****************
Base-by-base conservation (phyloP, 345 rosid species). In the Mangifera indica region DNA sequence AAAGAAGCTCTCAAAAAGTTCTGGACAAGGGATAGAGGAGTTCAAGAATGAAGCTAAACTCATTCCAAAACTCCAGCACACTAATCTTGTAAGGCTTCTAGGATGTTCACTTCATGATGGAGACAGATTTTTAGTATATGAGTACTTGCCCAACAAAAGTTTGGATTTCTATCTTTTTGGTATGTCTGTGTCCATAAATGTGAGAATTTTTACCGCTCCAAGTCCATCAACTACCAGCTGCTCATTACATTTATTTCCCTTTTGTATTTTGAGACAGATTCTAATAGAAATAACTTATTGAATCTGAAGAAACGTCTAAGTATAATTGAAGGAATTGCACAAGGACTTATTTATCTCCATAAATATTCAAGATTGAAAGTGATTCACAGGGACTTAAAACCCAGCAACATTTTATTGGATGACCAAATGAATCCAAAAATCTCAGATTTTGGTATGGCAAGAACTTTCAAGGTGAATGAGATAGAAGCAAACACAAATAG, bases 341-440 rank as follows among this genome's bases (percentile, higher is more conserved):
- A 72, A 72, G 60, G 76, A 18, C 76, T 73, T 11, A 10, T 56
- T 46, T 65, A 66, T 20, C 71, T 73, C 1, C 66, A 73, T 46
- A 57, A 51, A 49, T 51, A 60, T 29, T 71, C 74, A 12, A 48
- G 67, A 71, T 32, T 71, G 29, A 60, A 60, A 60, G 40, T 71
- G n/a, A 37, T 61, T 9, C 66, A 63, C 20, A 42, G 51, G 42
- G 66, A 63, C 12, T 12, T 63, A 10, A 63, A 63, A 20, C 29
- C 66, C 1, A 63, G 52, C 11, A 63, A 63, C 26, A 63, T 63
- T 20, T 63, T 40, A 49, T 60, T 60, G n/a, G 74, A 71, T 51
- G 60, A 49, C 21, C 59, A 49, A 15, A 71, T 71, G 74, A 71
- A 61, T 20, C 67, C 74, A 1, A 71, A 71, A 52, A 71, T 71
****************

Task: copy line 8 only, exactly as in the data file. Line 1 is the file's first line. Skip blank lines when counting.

- C 66, C 1, A 63, G 52, C 11, A 63, A 63, C 26, A 63, T 63